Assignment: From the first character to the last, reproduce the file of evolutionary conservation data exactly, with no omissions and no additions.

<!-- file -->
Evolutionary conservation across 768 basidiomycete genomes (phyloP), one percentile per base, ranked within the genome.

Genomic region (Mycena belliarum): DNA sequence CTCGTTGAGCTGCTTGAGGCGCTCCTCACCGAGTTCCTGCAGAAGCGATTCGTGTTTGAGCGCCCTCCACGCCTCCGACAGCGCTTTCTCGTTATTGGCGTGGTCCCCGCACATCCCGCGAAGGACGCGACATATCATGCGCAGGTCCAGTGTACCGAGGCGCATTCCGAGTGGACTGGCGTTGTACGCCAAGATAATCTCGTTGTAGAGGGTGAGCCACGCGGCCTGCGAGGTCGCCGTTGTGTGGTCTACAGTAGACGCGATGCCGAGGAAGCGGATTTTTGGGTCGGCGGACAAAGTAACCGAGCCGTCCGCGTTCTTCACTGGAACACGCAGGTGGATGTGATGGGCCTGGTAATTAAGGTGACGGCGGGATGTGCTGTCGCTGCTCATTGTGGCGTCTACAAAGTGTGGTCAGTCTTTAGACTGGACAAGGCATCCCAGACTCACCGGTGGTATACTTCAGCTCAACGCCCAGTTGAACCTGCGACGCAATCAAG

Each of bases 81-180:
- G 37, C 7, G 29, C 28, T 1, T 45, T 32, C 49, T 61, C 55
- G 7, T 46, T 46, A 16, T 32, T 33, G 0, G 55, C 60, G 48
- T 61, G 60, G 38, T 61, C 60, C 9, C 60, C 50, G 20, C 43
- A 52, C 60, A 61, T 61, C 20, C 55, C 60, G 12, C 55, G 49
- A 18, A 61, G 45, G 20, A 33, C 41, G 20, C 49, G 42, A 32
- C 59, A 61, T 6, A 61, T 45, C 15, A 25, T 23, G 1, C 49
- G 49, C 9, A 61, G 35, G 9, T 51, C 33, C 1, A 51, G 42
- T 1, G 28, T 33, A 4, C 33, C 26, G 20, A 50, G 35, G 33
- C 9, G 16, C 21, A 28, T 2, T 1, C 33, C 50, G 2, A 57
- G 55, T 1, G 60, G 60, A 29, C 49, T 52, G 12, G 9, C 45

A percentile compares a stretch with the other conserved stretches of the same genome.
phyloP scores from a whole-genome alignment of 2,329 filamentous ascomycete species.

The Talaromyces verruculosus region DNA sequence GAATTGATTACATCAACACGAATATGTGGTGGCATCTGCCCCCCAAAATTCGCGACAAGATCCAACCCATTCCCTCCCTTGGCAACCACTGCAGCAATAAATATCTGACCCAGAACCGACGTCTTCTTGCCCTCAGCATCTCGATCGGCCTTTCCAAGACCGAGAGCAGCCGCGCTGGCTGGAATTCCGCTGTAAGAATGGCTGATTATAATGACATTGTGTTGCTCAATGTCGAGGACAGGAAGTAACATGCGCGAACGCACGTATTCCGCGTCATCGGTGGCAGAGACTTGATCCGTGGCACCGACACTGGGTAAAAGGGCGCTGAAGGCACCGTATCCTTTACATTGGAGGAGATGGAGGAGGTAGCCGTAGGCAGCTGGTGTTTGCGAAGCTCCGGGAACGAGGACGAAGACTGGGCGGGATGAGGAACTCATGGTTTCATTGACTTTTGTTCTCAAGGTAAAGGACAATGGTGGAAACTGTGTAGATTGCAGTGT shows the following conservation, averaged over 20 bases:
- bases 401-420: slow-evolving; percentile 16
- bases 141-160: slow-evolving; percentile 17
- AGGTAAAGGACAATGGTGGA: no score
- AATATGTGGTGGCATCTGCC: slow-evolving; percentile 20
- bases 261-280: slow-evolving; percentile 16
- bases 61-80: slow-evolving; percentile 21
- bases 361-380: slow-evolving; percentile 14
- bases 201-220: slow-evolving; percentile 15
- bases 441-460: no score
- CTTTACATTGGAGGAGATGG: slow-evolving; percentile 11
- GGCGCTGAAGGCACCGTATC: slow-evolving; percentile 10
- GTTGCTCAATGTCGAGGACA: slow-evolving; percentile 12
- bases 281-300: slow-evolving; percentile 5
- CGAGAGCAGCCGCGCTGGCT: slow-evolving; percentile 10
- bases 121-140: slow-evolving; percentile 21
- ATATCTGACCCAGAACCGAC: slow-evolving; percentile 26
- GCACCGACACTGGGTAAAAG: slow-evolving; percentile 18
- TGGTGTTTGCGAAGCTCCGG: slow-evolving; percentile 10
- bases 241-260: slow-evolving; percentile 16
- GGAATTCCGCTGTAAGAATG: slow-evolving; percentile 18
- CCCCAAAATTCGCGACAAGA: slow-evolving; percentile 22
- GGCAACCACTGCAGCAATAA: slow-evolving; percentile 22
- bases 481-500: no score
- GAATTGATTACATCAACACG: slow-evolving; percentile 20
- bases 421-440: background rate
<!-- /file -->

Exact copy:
Evolutionary conservation across 768 basidiomycete genomes (phyloP), one percentile per base, ranked within the genome.

Genomic region (Mycena belliarum): DNA sequence CTCGTTGAGCTGCTTGAGGCGCTCCTCACCGAGTTCCTGCAGAAGCGATTCGTGTTTGAGCGCCCTCCACGCCTCCGACAGCGCTTTCTCGTTATTGGCGTGGTCCCCGCACATCCCGCGAAGGACGCGACATATCATGCGCAGGTCCAGTGTACCGAGGCGCATTCCGAGTGGACTGGCGTTGTACGCCAAGATAATCTCGTTGTAGAGGGTGAGCCACGCGGCCTGCGAGGTCGCCGTTGTGTGGTCTACAGTAGACGCGATGCCGAGGAAGCGGATTTTTGGGTCGGCGGACAAAGTAACCGAGCCGTCCGCGTTCTTCACTGGAACACGCAGGTGGATGTGATGGGCCTGGTAATTAAGGTGACGGCGGGATGTGCTGTCGCTGCTCATTGTGGCGTCTACAAAGTGTGGTCAGTCTTTAGACTGGACAAGGCATCCCAGACTCACCGGTGGTATACTTCAGCTCAACGCCCAGTTGAACCTGCGACGCAATCAAG

Each of bases 81-180:
- G 37, C 7, G 29, C 28, T 1, T 45, T 32, C 49, T 61, C 55
- G 7, T 46, T 46, A 16, T 32, T 33, G 0, G 55, C 60, G 48
- T 61, G 60, G 38, T 61, C 60, C 9, C 60, C 50, G 20, C 43
- A 52, C 60, A 61, T 61, C 20, C 55, C 60, G 12, C 55, G 49
- A 18, A 61, G 45, G 20, A 33, C 41, G 20, C 49, G 42, A 32
- C 59, A 61, T 6, A 61, T 45, C 15, A 25, T 23, G 1, C 49
- G 49, C 9, A 61, G 35, G 9, T 51, C 33, C 1, A 51, G 42
- T 1, G 28, T 33, A 4, C 33, C 26, G 20, A 50, G 35, G 33
- C 9, G 16, C 21, A 28, T 2, T 1, C 33, C 50, G 2, A 57
- G 55, T 1, G 60, G 60, A 29, C 49, T 52, G 12, G 9, C 45

A percentile compares a stretch with the other conserved stretches of the same genome.
phyloP scores from a whole-genome alignment of 2,329 filamentous ascomycete species.

The Talaromyces verruculosus region DNA sequence GAATTGATTACATCAACACGAATATGTGGTGGCATCTGCCCCCCAAAATTCGCGACAAGATCCAACCCATTCCCTCCCTTGGCAACCACTGCAGCAATAAATATCTGACCCAGAACCGACGTCTTCTTGCCCTCAGCATCTCGATCGGCCTTTCCAAGACCGAGAGCAGCCGCGCTGGCTGGAATTCCGCTGTAAGAATGGCTGATTATAATGACATTGTGTTGCTCAATGTCGAGGACAGGAAGTAACATGCGCGAACGCACGTATTCCGCGTCATCGGTGGCAGAGACTTGATCCGTGGCACCGACACTGGGTAAAAGGGCGCTGAAGGCACCGTATCCTTTACATTGGAGGAGATGGAGGAGGTAGCCGTAGGCAGCTGGTGTTTGCGAAGCTCCGGGAACGAGGACGAAGACTGGGCGGGATGAGGAACTCATGGTTTCATTGACTTTTGTTCTCAAGGTAAAGGACAATGGTGGAAACTGTGTAGATTGCAGTGT shows the following conservation, averaged over 20 bases:
- bases 401-420: slow-evolving; percentile 16
- bases 141-160: slow-evolving; percentile 17
- AGGTAAAGGACAATGGTGGA: no score
- AATATGTGGTGGCATCTGCC: slow-evolving; percentile 20
- bases 261-280: slow-evolving; percentile 16
- bases 61-80: slow-evolving; percentile 21
- bases 361-380: slow-evolving; percentile 14
- bases 201-220: slow-evolving; percentile 15
- bases 441-460: no score
- CTTTACATTGGAGGAGATGG: slow-evolving; percentile 11
- GGCGCTGAAGGCACCGTATC: slow-evolving; percentile 10
- GTTGCTCAATGTCGAGGACA: slow-evolving; percentile 12
- bases 281-300: slow-evolving; percentile 5
- CGAGAGCAGCCGCGCTGGCT: slow-evolving; percentile 10
- bases 121-140: slow-evolving; percentile 21
- ATATCTGACCCAGAACCGAC: slow-evolving; percentile 26
- GCACCGACACTGGGTAAAAG: slow-evolving; percentile 18
- TGGTGTTTGCGAAGCTCCGG: slow-evolving; percentile 10
- bases 241-260: slow-evolving; percentile 16
- GGAATTCCGCTGTAAGAATG: slow-evolving; percentile 18
- CCCCAAAATTCGCGACAAGA: slow-evolving; percentile 22
- GGCAACCACTGCAGCAATAA: slow-evolving; percentile 22
- bases 481-500: no score
- GAATTGATTACATCAACACG: slow-evolving; percentile 20
- bases 421-440: background rate